Fewer buyers for Eid camels as Pakistanis count the rupees
Published Jun 28, 2023
Farmers in Pakistan who have set up livestock markets in preparation for the annual Eid al-Adha festival are struggling to sell their animals due to high prices and inflation. Many people are unable to afford the animals for sacrifice, with middle-class Pakistanis in particular being affected. Farmers are facing losses due to rising costs and taxes, and the falling value of the Pakistani rupee is also impacting buyers' purchasing power.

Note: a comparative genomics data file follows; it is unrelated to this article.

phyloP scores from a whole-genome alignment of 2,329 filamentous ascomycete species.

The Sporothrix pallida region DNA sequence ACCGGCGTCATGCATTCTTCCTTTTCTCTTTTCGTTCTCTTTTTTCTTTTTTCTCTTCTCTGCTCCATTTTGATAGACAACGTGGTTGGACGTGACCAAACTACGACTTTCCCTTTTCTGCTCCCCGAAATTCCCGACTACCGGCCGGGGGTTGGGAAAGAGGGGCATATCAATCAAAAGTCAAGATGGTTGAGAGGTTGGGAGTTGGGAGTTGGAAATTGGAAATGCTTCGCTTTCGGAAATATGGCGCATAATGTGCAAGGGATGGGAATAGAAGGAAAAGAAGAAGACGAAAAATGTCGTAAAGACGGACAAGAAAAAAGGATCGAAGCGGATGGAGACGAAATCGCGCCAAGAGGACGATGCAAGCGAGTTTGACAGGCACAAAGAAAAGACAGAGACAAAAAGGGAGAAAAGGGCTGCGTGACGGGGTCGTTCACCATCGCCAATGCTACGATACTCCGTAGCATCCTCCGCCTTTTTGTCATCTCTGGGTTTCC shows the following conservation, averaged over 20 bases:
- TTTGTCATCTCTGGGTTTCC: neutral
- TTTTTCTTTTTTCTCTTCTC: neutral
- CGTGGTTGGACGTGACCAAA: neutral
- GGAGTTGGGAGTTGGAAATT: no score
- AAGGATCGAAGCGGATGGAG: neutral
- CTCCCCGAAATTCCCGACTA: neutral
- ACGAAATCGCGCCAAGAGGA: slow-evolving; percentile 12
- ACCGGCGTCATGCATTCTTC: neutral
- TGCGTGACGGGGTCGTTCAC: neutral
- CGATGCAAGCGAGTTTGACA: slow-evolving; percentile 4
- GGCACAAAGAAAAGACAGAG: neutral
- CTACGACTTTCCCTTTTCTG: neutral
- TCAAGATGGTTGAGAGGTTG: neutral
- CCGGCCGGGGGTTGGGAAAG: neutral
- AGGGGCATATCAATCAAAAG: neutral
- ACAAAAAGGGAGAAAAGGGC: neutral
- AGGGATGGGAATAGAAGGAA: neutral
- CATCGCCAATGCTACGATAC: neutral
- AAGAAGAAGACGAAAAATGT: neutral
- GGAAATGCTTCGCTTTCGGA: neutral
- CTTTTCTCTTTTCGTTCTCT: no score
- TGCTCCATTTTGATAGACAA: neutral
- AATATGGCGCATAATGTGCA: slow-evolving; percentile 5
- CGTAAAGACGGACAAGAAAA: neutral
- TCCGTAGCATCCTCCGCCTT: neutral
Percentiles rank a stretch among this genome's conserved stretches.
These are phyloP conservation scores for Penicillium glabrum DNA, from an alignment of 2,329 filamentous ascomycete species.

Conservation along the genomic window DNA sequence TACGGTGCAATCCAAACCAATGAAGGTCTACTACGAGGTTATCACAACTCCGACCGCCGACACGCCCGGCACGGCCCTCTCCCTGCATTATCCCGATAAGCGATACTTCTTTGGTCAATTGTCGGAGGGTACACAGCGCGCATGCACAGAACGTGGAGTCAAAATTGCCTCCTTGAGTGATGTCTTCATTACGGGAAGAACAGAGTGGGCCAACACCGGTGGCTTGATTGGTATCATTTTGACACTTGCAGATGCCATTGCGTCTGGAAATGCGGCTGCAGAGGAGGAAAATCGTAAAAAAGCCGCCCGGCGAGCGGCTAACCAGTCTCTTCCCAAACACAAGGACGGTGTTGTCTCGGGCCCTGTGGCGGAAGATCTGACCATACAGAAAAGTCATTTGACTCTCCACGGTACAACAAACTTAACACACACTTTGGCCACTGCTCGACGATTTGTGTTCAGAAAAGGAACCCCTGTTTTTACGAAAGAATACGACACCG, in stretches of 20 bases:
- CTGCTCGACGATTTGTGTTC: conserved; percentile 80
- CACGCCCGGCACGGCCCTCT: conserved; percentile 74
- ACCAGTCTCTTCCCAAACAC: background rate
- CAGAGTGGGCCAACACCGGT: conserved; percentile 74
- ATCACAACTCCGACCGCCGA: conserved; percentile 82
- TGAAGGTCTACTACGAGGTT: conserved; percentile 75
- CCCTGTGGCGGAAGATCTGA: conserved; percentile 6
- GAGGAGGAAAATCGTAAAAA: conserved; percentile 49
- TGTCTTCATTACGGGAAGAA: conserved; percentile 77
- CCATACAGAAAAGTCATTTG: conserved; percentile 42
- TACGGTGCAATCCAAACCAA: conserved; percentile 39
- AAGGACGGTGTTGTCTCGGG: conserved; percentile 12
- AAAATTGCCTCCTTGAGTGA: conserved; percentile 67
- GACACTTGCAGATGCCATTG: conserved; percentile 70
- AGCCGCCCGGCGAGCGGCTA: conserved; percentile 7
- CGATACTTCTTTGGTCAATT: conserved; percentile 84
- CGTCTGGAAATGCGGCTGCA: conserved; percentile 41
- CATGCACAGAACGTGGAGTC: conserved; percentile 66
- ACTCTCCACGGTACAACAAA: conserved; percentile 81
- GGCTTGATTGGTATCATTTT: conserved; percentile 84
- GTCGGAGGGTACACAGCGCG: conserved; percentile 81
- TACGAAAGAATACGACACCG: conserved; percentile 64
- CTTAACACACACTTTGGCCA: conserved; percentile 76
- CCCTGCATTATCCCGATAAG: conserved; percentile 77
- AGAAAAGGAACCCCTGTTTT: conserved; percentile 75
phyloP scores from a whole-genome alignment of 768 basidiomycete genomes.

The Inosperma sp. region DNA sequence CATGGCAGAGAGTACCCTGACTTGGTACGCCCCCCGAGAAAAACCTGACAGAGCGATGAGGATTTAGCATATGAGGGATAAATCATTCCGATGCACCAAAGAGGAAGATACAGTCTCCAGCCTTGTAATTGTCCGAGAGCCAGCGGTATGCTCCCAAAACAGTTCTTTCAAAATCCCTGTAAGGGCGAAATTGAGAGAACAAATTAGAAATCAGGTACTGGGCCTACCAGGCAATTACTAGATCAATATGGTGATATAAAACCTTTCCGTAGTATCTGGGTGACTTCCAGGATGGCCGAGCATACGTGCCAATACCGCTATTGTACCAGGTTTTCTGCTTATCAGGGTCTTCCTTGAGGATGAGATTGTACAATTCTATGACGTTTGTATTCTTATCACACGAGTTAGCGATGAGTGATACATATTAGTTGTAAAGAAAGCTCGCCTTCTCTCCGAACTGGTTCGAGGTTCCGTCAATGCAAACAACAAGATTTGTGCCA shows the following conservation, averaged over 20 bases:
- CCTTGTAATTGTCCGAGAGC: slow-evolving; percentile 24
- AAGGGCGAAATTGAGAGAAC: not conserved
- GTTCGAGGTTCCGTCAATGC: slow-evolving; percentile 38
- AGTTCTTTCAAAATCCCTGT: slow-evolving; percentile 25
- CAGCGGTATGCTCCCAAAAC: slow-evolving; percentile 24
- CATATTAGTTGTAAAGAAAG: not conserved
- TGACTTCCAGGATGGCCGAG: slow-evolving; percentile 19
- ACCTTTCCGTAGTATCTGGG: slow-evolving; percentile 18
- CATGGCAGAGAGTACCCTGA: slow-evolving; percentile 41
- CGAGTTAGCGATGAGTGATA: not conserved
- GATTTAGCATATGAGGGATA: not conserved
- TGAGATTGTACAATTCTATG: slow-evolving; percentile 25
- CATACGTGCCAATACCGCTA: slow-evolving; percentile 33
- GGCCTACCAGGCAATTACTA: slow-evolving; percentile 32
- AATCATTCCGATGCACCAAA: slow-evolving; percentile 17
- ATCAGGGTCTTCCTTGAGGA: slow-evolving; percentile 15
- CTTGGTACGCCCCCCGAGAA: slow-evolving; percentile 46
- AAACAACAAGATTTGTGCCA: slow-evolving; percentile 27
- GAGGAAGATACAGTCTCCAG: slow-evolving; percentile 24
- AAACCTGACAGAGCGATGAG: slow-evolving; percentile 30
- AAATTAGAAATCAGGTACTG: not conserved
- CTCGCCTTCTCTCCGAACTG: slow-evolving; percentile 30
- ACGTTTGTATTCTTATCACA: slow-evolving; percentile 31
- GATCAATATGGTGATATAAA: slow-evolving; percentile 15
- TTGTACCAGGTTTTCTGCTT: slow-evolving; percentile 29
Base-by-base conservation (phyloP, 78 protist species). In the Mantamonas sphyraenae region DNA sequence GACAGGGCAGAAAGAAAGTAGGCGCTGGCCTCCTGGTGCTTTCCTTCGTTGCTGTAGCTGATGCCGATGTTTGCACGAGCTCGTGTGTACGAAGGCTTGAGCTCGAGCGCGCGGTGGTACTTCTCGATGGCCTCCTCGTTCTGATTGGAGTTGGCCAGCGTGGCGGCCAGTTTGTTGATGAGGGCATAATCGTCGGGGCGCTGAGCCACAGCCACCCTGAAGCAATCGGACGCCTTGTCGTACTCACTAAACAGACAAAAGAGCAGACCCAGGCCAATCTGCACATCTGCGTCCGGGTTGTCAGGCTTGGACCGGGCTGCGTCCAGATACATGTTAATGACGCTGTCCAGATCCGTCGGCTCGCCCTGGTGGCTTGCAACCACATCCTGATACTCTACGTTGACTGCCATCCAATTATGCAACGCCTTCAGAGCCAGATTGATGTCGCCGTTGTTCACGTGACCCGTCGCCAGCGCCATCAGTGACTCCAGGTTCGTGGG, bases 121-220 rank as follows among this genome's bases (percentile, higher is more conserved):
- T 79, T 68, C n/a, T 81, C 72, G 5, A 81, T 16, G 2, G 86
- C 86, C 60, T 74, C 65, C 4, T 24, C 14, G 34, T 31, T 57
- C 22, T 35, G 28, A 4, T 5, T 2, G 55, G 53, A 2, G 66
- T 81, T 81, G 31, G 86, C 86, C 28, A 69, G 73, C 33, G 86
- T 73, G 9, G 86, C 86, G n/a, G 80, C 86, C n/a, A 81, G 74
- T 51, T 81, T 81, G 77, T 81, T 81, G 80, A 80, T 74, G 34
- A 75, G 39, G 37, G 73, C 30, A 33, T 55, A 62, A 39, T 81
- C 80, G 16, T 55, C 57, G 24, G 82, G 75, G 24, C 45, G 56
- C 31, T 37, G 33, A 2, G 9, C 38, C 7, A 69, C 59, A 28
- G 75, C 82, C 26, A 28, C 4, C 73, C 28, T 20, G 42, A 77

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(MENAFN- AFP) Khan's cousin Zakaria brought 18 camels to market after good profits last year but has sold only one so far. "People's purchasing power is over. Customers are not coming to the market, and those who come prefer to return empty-handed due to the high prices of the animals," Zakaria, 21, told AFP. During the festival, Muslims around the world will slaughter an animal -- a goat, sheep, bull or camel -- keeping a third for themselves before giving a third to friends and relatives, and a third to charity. The ritual commemorates the readiness of Ibrahim -- Abraham in the Christian and Jewish faiths -- to sacrifice his son to show obedience to Allah. The centuries-old festival is guided by tradition, but this year many middle-class Pakistanis will not be able to perform a sacrifice. "Our income is the same but the prices are sky-high. From where would we get that much money?" buyer Ali Akbar, a 46-year-old builder, asked. Another customer, Zerak Ali, had come to enquire ...